Reforming federal bureaucracy and authority on energy issues will be the subject of a final hearing in the Senate Energy and Natural Resources Committee this week before committee leaders turn to hashing out a comprehensive energy bill.
The "energy accountability and reform" session will focus on more than three dozen bills aiming to tweak programs and authority under the Energy Department, the Interior Department, the Federal Energy Regulatory Commission and other federal agencies regarding the commercialization of federal labs, energy resource standards, oil and gas leasing, energy markets, research programs, manufacturing and federal loan guarantees, among other issues.
Chairwoman Lisa Murkowski (R-Alaska) said she would like to start considering the full energy package as soon as this month, after holding several previous hearings on bills pertaining to energy supply, infrastructure and energy efficiency.
One issue that has growing bipartisan support is a revision of DOE management of the 17 national laboratories and their ability to move experiments into the marketplace. Several reports have criticized the agency’s "micromanagement" of the labs and the strict rules on private-public partnerships as inhibiting innovation in a post-Cold War era (Greenwire, Sept. 16, 2014).
The national labs already play an important economic role, especially in the regions where they are located. A report released last week found the National Renewable Energy Laboratory alone contributed $872.3 million to the nation’s economy and $701 million to Colorado in fiscal 2014, according to a study by the University of Colorado, Boulder’s Leeds School of Business.
Murkowski has sponsored S. 1229 to codify changes to the national labs recommended by an ongoing commission examining how the labs support and are aligned with DOE’s mission and priorities. The nine-member commission has been meeting for more than a year and released an interim report in the spring on impediments to a "lack of meaningful change," a need to streamline and reduce costs for public laboratory users, and needed flexibility for lab-directed projects.
The commission is now exploring a second phase of its review looking at "opportunities to more effectively and efficiently use the capabilities of the national laboratories, including consolidation and realignment, reducing overhead costs, reevaluating governance models using industrial and academic bench marks for comparison, and assessing the impact of DOE’s oversight and management approach."
Norman Augustine, former CEO of Lockheed Martin and a member of the commission, has been beating the drum for Congress to strengthen its support, and even more importantly its spending, for the national labs and energy research.
"Despite its importance to our economy and future, federal energy innovation investments have stagnated over the last five years," Augustine said in a statement last week. "America now ranks 29th among developed nations in the fraction of research that is governmentally funded. America must compete, and if it’s going to compete, it needs to invest in ingenuity. We need to increase investments in energy technology innovation, as well as maximize the returns on those investments through thoughtful reforms."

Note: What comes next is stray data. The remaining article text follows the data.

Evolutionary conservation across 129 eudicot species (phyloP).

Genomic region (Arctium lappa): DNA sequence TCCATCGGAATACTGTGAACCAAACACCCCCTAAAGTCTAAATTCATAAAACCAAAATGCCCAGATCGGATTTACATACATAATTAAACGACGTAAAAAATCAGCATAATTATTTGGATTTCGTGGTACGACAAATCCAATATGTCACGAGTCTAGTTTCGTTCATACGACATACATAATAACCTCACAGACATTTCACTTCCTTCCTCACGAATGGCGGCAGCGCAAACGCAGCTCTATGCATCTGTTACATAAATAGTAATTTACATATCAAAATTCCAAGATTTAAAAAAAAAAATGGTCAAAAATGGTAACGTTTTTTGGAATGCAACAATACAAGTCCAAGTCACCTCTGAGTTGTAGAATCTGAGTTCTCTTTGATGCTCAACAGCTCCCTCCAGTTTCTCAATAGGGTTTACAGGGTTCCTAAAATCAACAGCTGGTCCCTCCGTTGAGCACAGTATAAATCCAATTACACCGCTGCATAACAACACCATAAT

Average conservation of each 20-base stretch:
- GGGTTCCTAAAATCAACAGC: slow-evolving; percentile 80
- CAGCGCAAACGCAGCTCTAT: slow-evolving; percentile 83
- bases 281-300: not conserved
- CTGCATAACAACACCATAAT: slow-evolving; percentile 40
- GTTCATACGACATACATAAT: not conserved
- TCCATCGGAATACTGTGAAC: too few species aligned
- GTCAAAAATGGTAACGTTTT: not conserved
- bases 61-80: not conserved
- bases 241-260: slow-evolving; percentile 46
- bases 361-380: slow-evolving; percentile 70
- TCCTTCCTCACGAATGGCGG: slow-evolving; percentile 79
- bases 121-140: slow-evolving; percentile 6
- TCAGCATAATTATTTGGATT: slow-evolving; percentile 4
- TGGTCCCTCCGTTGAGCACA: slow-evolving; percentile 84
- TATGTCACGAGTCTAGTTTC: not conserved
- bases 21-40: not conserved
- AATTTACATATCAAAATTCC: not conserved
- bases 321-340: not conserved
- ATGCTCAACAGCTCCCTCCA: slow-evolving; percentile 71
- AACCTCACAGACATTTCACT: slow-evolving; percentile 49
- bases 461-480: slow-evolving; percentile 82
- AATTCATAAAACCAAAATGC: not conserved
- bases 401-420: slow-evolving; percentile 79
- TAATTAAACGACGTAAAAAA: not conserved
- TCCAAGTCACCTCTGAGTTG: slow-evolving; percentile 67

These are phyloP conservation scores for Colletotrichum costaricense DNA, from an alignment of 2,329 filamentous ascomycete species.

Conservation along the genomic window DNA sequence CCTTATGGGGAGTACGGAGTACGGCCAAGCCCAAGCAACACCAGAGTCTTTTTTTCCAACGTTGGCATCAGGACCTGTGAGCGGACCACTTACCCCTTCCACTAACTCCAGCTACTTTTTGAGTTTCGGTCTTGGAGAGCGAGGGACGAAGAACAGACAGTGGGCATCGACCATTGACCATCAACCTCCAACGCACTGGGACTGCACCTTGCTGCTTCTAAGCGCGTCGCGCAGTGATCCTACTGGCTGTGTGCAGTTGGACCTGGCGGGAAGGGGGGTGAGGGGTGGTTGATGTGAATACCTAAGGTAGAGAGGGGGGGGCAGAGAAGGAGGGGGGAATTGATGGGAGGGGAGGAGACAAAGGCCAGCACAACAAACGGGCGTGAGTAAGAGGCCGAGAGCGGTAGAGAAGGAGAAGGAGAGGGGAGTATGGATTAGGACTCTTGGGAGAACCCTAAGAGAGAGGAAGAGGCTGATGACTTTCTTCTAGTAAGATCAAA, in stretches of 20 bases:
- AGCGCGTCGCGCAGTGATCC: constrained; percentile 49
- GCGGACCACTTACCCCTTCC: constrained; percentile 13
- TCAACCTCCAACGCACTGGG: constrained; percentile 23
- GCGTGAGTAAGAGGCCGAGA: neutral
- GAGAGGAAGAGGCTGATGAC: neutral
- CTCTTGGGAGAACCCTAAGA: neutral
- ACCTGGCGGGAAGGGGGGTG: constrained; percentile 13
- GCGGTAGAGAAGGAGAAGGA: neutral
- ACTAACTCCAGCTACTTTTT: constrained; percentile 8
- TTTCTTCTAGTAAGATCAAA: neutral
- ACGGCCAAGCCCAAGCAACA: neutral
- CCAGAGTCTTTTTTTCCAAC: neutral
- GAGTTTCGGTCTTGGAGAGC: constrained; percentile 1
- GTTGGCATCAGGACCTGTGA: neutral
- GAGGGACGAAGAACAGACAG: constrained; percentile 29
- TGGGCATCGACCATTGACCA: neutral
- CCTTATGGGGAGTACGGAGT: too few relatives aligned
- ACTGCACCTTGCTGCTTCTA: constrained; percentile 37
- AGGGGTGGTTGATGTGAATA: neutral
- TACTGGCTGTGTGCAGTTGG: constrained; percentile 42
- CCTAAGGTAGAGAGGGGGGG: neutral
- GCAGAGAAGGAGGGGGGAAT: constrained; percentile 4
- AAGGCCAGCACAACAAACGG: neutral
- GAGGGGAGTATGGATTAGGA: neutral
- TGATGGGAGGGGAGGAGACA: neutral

Leveraging the expertise and technology at the laboratories to boost U.S. competitiveness and support business innovation could help attract the political support necessary to boost federal funding.
Sen. Martin Heinrich (D-N.M.) has championed the issue of opening up the labs for business, including bills that would establish national microlabs to give businesses and the public more access and convenience to lab resources — S. 784 as well as S. 1259, to provide lab expertise vouchers to small business (Greenwire, March 19).
In February, Energy Secretary Ernest Moniz created the Office of Technology Transitions to boost DOE’s support for commercialization of national lab research. The office will oversee more than $20 million Congress directed to advance technology transfer and commercialization and to develop metrics to measure success (Greenwire, March 17).
Sen. Chris Coons (D-Del.) has also been a leader on reforming the lab system. He introduced S. 1187 to improve management of the national laboratories, enhance technology commercialization and facilitate public-private partnerships. A similar bill, H.R. 1158, authored by Rep. Randy Hultgren (R-Ill.), passed last month by voice vote in the House.
Coons is also the co-sponsor of a bill sponsored by Sen. Lamar Alexander (R-Tenn.). S. 1398 would reauthorize the Advanced Renewable Project Agency-Energy (ARPA-E) and DOE’s Office of Science — providing 4 percent funding boosts for the next five years — as well as funding competitive grant programs while eliminating and consolidating roughly a dozen programs. Murkowski and ranking member Maria Cantwell (D-Wash.) are also co-sponsors of the bill (Greenwire, May 20).
It is the energy portion of a larger science and energy research and education reauthorization bill known as COMPETES, which expired in 2013. The House recently passed its version — with significantly less long-term funding then the Alexander-Coons bill — largely along party lines and with a White House veto threat (E&E Daily, May 21).